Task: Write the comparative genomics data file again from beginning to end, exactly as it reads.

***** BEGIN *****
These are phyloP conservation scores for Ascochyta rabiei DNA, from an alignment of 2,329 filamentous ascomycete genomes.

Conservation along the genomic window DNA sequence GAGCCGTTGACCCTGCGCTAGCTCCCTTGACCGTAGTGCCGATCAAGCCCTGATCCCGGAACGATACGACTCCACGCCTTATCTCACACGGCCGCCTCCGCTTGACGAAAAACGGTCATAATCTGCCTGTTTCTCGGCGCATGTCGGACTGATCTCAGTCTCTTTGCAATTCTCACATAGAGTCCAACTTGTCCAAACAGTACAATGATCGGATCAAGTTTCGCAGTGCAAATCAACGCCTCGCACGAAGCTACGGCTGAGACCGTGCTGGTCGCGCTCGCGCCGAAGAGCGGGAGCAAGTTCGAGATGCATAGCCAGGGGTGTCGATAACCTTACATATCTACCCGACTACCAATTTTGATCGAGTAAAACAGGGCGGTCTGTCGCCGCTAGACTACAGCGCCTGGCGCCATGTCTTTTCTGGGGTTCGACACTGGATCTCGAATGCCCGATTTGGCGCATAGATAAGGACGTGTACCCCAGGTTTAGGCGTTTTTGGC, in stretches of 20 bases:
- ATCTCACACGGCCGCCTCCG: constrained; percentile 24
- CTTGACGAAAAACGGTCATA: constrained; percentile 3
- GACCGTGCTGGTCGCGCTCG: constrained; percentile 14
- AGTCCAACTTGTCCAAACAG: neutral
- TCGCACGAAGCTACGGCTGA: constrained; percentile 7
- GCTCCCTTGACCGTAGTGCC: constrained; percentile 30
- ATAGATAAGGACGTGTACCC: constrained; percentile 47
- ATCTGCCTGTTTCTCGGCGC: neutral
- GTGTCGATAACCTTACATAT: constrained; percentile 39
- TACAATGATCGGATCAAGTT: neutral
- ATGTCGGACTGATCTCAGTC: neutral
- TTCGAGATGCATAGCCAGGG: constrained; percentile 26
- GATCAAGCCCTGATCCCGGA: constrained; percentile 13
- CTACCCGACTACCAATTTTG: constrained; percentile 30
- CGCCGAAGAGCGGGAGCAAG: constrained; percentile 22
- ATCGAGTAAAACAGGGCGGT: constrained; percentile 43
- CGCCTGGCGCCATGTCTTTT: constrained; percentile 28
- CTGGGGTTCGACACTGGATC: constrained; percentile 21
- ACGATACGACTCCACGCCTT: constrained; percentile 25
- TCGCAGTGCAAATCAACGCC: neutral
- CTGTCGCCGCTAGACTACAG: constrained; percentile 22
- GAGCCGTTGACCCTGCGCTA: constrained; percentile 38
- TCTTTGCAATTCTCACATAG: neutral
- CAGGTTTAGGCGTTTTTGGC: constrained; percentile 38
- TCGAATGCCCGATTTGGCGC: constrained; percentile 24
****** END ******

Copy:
These are phyloP conservation scores for Ascochyta rabiei DNA, from an alignment of 2,329 filamentous ascomycete genomes.

Conservation along the genomic window DNA sequence GAGCCGTTGACCCTGCGCTAGCTCCCTTGACCGTAGTGCCGATCAAGCCCTGATCCCGGAACGATACGACTCCACGCCTTATCTCACACGGCCGCCTCCGCTTGACGAAAAACGGTCATAATCTGCCTGTTTCTCGGCGCATGTCGGACTGATCTCAGTCTCTTTGCAATTCTCACATAGAGTCCAACTTGTCCAAACAGTACAATGATCGGATCAAGTTTCGCAGTGCAAATCAACGCCTCGCACGAAGCTACGGCTGAGACCGTGCTGGTCGCGCTCGCGCCGAAGAGCGGGAGCAAGTTCGAGATGCATAGCCAGGGGTGTCGATAACCTTACATATCTACCCGACTACCAATTTTGATCGAGTAAAACAGGGCGGTCTGTCGCCGCTAGACTACAGCGCCTGGCGCCATGTCTTTTCTGGGGTTCGACACTGGATCTCGAATGCCCGATTTGGCGCATAGATAAGGACGTGTACCCCAGGTTTAGGCGTTTTTGGC, in stretches of 20 bases:
- ATCTCACACGGCCGCCTCCG: constrained; percentile 24
- CTTGACGAAAAACGGTCATA: constrained; percentile 3
- GACCGTGCTGGTCGCGCTCG: constrained; percentile 14
- AGTCCAACTTGTCCAAACAG: neutral
- TCGCACGAAGCTACGGCTGA: constrained; percentile 7
- GCTCCCTTGACCGTAGTGCC: constrained; percentile 30
- ATAGATAAGGACGTGTACCC: constrained; percentile 47
- ATCTGCCTGTTTCTCGGCGC: neutral
- GTGTCGATAACCTTACATAT: constrained; percentile 39
- TACAATGATCGGATCAAGTT: neutral
- ATGTCGGACTGATCTCAGTC: neutral
- TTCGAGATGCATAGCCAGGG: constrained; percentile 26
- GATCAAGCCCTGATCCCGGA: constrained; percentile 13
- CTACCCGACTACCAATTTTG: constrained; percentile 30
- CGCCGAAGAGCGGGAGCAAG: constrained; percentile 22
- ATCGAGTAAAACAGGGCGGT: constrained; percentile 43
- CGCCTGGCGCCATGTCTTTT: constrained; percentile 28
- CTGGGGTTCGACACTGGATC: constrained; percentile 21
- ACGATACGACTCCACGCCTT: constrained; percentile 25
- TCGCAGTGCAAATCAACGCC: neutral
- CTGTCGCCGCTAGACTACAG: constrained; percentile 22
- GAGCCGTTGACCCTGCGCTA: constrained; percentile 38
- TCTTTGCAATTCTCACATAG: neutral
- CAGGTTTAGGCGTTTTTGGC: constrained; percentile 38
- TCGAATGCCCGATTTGGCGC: constrained; percentile 24